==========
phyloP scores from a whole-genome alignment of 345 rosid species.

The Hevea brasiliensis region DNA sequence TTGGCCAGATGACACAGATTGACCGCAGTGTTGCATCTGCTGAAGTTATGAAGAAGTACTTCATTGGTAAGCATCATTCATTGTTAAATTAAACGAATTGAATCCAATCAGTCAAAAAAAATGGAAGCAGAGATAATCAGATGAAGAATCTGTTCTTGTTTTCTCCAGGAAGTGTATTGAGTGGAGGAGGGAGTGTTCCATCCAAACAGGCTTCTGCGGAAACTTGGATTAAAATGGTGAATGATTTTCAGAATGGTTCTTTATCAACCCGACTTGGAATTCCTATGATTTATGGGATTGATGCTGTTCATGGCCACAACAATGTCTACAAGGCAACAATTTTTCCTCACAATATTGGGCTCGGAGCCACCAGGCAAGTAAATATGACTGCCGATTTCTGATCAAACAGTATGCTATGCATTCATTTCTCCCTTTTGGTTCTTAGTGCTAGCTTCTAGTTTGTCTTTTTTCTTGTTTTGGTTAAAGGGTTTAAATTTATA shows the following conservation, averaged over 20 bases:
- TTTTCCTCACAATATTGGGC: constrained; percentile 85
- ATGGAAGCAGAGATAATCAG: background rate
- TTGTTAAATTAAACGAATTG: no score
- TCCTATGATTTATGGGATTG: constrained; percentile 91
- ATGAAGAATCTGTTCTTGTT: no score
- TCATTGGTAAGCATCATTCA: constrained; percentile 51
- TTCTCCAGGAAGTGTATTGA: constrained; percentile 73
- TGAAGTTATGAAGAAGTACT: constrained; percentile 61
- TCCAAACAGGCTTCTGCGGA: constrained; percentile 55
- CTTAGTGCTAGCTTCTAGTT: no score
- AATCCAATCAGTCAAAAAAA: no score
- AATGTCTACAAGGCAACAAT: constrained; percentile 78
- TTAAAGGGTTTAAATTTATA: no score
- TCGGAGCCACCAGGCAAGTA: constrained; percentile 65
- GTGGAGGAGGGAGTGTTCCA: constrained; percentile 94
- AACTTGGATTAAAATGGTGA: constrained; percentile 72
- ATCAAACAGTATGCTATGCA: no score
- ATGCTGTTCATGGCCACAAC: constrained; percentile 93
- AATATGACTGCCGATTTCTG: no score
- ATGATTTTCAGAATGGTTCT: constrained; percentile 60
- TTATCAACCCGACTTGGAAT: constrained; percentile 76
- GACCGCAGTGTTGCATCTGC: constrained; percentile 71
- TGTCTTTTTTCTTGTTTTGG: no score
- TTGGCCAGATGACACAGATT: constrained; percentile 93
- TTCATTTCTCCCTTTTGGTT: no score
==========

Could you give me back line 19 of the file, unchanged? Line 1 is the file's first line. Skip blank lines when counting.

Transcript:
- ATCAAACAGTATGCTATGCA: no score